You could also suggest a different way of keeping that conversation going depending on the communication preferences of both parties. I know that for me, I really prefer email for challenging conversations because I get to think more in depth about how I want to respond and it can lead to a much more constructive response. Rather than phone call or meeting in person, they can be incredibly intense or adversive or quite challenging and can lead to really extra layers of challenge and dysregulation for those kinds of communication.

So really the point here is to get very explicit about this potential need or request to take time out and it could benefit both people and also to really renegotiate how you may continue that conversation.

Fourth point is around assessing the possible outcomes of both approaches. So trying to weigh up and balance the different approaches in a little bit of an objective way. I say a little bit, because it can be incredibly hard to be objective when we really disagree strongly with somebody else’s approach.

It can be a really useful tool for both participants to take each other’s perspective in more depth, and to really think about the outcomes. Positive negatives and leading towards a solution, which is our next point.

When you’re assessing the possible outcomes in each moment, try to keep that mindset of like, this is the solution we’re going with this solution. What does it look like? Really throw yourself into that belief. Try to really think about the positive strata, really think about the negatives.

And it might support you to realistically evaluate. The benefits and the consequences of each approach. This can be done in private. You may do this yourself considering both approaches, or you may also do this in conversation with the other person.

You might ask yourself or the other person, what are the risks associated with continuing a primarily punitive approach, especially when we consider the Jackson’s self-esteem and his trust in the adults around him.

My final point in ideas for navigating completing perspectives in these collaborative relationships. Is around collaboration when you come together to a solution. It’s kind of the logical endpoint when you’ve got all of that empathy, understanding background. Assessing all of that’s done. Then you have a lot more to work with, to come to a solution together.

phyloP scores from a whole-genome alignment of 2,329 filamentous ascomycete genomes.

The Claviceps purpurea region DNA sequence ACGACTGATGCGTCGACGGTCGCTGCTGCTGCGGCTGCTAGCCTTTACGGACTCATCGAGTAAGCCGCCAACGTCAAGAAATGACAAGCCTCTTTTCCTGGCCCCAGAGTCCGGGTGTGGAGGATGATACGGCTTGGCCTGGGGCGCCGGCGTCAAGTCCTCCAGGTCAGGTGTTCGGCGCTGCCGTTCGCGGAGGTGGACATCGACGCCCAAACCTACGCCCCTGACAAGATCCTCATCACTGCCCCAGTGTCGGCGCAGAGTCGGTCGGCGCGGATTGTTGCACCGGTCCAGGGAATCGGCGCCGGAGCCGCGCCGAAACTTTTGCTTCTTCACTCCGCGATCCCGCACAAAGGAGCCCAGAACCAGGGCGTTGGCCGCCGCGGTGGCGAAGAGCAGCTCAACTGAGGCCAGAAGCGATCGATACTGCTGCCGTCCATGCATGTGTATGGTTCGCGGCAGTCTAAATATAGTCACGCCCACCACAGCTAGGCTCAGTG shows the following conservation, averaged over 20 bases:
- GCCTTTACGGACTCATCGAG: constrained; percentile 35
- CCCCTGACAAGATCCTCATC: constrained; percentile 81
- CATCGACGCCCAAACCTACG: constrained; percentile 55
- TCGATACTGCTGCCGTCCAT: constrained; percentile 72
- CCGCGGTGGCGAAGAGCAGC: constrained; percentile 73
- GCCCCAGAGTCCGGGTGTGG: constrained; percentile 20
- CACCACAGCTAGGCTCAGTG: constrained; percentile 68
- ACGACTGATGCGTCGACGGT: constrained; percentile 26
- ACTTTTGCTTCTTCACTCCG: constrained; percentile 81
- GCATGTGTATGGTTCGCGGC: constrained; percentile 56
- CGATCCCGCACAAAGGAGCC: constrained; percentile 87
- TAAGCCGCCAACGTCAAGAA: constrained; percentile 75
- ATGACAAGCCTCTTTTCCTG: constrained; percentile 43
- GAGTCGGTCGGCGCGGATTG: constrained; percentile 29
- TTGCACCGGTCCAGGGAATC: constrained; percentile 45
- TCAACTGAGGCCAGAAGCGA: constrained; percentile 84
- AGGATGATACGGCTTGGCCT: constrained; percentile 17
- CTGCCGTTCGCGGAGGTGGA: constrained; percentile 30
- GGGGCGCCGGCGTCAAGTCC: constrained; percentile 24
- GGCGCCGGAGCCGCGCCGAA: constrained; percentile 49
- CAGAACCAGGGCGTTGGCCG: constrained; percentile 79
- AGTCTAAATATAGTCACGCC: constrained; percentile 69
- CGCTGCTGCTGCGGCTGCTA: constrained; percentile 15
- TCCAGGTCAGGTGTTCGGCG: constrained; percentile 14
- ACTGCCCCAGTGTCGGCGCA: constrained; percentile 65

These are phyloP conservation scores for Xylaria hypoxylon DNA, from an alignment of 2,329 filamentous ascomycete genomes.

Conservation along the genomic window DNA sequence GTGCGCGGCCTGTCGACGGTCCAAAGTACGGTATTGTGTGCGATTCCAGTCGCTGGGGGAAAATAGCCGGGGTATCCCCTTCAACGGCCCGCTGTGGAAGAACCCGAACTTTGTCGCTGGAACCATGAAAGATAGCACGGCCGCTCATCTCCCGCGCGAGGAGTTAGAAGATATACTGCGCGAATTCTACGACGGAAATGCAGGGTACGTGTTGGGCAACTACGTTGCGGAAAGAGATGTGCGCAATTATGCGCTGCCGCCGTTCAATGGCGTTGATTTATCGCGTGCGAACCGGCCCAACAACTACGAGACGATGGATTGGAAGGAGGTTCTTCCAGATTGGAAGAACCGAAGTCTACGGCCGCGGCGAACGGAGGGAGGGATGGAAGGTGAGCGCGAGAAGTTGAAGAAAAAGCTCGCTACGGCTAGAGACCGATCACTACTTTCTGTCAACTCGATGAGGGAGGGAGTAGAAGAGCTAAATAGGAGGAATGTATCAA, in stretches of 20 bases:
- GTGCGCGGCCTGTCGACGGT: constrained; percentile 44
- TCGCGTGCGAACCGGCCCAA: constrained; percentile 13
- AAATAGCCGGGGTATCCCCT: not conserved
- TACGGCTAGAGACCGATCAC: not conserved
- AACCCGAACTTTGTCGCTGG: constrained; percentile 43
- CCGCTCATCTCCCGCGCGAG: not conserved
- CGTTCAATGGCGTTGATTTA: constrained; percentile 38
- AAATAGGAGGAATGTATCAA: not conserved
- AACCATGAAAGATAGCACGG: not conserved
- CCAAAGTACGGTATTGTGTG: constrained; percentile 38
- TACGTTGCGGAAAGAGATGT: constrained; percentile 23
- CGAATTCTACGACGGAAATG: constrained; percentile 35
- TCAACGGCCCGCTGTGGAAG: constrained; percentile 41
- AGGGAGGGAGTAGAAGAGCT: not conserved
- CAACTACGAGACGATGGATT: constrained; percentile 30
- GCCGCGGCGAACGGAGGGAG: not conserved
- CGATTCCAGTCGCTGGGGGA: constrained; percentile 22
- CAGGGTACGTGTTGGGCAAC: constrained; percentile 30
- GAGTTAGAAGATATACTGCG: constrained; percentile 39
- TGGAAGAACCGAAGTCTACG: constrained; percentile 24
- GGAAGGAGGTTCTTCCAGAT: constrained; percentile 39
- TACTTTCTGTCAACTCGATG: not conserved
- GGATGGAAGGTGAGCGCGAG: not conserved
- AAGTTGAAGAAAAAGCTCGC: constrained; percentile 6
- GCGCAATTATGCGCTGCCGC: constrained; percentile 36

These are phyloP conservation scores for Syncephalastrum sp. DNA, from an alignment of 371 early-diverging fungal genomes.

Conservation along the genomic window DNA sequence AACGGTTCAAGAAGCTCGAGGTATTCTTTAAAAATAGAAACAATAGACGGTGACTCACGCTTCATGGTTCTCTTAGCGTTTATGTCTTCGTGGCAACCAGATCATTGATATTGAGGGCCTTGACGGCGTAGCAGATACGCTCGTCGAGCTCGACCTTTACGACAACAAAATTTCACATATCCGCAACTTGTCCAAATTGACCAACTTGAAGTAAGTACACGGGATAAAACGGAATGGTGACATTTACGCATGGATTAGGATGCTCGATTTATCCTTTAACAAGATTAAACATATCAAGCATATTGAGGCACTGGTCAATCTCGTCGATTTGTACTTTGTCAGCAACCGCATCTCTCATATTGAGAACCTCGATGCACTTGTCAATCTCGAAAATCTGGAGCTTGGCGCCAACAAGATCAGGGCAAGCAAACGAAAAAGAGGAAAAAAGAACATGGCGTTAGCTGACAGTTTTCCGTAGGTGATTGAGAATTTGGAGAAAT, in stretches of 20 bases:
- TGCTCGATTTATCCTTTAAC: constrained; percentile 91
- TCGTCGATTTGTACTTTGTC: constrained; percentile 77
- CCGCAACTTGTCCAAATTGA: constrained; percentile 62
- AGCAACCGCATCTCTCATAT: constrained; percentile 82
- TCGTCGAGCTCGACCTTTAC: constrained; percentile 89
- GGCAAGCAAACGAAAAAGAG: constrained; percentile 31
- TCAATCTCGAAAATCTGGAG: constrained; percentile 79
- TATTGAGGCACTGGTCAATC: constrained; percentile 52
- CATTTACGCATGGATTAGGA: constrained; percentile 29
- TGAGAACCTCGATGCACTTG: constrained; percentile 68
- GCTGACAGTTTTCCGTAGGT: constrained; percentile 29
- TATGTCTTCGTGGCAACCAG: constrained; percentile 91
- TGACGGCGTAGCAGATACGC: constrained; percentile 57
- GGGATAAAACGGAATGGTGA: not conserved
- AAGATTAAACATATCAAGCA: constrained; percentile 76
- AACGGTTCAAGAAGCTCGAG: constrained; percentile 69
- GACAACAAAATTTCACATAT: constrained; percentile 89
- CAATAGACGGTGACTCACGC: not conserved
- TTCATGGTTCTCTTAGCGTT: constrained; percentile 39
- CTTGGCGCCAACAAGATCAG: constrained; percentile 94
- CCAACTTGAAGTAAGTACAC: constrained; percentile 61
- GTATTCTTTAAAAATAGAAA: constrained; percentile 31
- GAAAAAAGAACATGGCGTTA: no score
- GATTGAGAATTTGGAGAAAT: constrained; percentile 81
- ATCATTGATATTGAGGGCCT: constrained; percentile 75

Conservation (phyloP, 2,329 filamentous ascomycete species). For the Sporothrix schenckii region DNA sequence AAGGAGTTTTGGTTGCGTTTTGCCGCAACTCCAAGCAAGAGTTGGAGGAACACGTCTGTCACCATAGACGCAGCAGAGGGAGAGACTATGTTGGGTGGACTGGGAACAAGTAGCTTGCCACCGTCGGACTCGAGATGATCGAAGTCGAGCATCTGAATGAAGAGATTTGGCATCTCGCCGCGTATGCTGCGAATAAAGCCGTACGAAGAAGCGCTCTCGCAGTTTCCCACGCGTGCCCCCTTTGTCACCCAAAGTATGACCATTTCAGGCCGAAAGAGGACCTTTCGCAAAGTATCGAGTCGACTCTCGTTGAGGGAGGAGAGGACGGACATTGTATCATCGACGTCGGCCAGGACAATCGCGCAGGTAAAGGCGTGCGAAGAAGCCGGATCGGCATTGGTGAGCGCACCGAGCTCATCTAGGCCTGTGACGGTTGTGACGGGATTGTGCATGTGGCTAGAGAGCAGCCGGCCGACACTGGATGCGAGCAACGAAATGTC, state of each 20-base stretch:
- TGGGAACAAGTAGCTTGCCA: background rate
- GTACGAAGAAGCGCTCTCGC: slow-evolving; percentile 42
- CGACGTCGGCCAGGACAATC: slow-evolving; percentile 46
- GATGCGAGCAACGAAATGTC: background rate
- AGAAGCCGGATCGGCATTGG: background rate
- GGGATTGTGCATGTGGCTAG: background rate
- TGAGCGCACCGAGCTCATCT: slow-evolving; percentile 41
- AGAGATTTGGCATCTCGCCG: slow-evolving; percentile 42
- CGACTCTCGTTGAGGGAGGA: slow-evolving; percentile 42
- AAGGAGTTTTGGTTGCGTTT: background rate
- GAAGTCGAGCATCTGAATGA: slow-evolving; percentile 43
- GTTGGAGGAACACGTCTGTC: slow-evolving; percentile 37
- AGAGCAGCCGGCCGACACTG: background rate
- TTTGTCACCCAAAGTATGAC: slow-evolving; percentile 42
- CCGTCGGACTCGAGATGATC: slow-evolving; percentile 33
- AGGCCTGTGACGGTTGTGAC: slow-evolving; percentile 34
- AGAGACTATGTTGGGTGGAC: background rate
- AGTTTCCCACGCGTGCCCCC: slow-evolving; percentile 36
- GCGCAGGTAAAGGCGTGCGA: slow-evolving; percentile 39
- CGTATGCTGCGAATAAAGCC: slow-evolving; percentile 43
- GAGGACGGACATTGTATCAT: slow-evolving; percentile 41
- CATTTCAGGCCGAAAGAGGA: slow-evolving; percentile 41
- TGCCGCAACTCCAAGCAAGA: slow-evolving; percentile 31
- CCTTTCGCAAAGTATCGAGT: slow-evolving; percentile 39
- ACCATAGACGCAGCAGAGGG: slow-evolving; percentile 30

It’s not about winning or losing. It’s all about thinking of the child that you’re there to support. You are part of the team around this child. And the best outcome for them is going to be a as harmonious as possible. As communicative as possible. Collaboration of support with all the people in Jackson’s life. Coming to a shared understanding and a shared approach.

What it doesn’t look like is any one person in the team standing over the others and saying, this is how it’s going to be done.

When the outcome and the plan ahead is a collaborative effort. Every single person involved is going to have a lot more buy-in. And feel a lot more ownership over that plan and actually live it, breathe it, continue it, trial it, whatever that agreement is.

What we don’t want is that somebody turns around and says, yes, absolutely. We’re going to stop behavior charts. And then they just don’t do that. And what you have, there is a breakdown in relationship and that team doesn’t then trust each other.

So what this might sound like is wrapping things up saying something like based on what we’ve all shared. Could we try and approach that incorporates elements of. Both of our approaches and review the outcome together. Say in one month,

Now, I’m not going to claim that I have just solved every single tension and conflict that may happen in these collaborative teams. But I do hope that you’ve got a couple of ideas about, how you can work through challenging situations that your living at the moment where you are part of a team around a child or scenarios that may come up in the future.

Please do go and listen to my episode nine as well. For some more ideas of what you can try.

And if you’re keen for more support, more guidance, more tools, more scripts, more ideas about, how you can navigate these collaborative connections. I hope you’ll join me for the collaborative connections webinar. Whether you can attend live or you get the recording after you are very welcome to join. You’ll find the link in the show notes. And I would love to see you there.

Thank you so much for sharing this space and time with me. Thank you for being open to learning and unlearning and to listening to the perspectives and experiences of Neurodivergent folks.

If you found this episode helpful, please share it with a friend, share a screenshot on Instagram, pop a five star rating and a review in your favorite app. And join me on Instagram and Facebook.

I’m πŸ“ @play.Learn.chat. Have a spectacular day!